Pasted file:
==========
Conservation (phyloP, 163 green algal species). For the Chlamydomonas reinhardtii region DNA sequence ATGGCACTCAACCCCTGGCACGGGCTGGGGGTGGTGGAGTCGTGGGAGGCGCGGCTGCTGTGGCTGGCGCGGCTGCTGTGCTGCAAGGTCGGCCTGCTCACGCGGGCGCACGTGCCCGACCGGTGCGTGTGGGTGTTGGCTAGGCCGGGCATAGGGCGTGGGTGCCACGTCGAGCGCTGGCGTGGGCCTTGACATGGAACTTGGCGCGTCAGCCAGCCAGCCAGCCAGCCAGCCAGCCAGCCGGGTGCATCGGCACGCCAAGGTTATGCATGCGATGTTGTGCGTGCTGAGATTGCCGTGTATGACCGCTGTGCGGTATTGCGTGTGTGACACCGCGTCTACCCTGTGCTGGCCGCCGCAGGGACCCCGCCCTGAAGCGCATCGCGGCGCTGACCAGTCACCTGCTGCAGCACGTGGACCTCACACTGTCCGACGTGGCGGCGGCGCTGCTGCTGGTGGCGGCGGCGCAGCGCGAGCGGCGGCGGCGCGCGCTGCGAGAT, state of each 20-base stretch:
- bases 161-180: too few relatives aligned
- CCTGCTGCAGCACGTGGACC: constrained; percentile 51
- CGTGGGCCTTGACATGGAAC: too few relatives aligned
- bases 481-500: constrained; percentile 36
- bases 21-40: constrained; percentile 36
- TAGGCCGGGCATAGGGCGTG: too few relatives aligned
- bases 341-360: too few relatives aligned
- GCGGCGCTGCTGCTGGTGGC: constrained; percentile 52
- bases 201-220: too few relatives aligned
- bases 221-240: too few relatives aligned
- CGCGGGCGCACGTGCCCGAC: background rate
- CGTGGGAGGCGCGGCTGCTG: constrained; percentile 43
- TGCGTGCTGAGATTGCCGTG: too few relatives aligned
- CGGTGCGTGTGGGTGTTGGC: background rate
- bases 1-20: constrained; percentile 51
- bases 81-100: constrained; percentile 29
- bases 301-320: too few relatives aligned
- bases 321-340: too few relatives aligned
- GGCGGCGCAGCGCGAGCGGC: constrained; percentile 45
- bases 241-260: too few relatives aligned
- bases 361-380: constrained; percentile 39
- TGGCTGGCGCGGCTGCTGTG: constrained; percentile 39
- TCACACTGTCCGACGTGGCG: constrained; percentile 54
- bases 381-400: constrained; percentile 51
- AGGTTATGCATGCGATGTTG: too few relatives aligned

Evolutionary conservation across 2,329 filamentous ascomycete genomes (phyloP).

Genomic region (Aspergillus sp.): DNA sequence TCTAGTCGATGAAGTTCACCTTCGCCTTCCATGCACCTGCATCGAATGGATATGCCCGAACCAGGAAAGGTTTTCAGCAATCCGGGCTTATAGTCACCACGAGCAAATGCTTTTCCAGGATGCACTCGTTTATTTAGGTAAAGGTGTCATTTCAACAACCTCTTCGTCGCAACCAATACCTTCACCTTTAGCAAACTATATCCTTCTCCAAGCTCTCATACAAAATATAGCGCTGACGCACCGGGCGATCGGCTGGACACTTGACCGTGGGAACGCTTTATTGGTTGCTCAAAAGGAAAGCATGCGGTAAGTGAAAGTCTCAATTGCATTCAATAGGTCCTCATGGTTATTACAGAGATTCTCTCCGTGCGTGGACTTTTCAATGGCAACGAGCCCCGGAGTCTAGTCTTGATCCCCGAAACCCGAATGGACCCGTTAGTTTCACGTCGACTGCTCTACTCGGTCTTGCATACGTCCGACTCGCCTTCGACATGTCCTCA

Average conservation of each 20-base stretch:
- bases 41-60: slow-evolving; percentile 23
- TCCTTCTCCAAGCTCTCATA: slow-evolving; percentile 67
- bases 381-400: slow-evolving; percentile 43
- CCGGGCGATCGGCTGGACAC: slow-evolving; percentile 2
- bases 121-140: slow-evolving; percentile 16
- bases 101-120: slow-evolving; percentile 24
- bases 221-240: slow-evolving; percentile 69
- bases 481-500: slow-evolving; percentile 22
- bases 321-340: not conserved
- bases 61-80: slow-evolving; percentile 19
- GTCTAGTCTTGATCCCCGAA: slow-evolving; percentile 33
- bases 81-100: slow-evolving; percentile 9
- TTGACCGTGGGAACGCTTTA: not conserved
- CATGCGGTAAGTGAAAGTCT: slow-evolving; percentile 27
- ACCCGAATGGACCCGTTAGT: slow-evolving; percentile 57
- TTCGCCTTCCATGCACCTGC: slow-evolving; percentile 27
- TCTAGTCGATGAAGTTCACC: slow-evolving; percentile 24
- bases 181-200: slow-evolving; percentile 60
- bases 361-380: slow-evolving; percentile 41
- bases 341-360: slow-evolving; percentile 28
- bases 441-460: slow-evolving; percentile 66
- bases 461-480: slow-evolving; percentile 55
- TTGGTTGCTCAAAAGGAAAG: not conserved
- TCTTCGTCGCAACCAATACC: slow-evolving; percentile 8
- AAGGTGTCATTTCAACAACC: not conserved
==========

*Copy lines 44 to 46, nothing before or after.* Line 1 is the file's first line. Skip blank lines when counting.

- ACCCGAATGGACCCGTTAGT: slow-evolving; percentile 57
- TTCGCCTTCCATGCACCTGC: slow-evolving; percentile 27
- TCTAGTCGATGAAGTTCACC: slow-evolving; percentile 24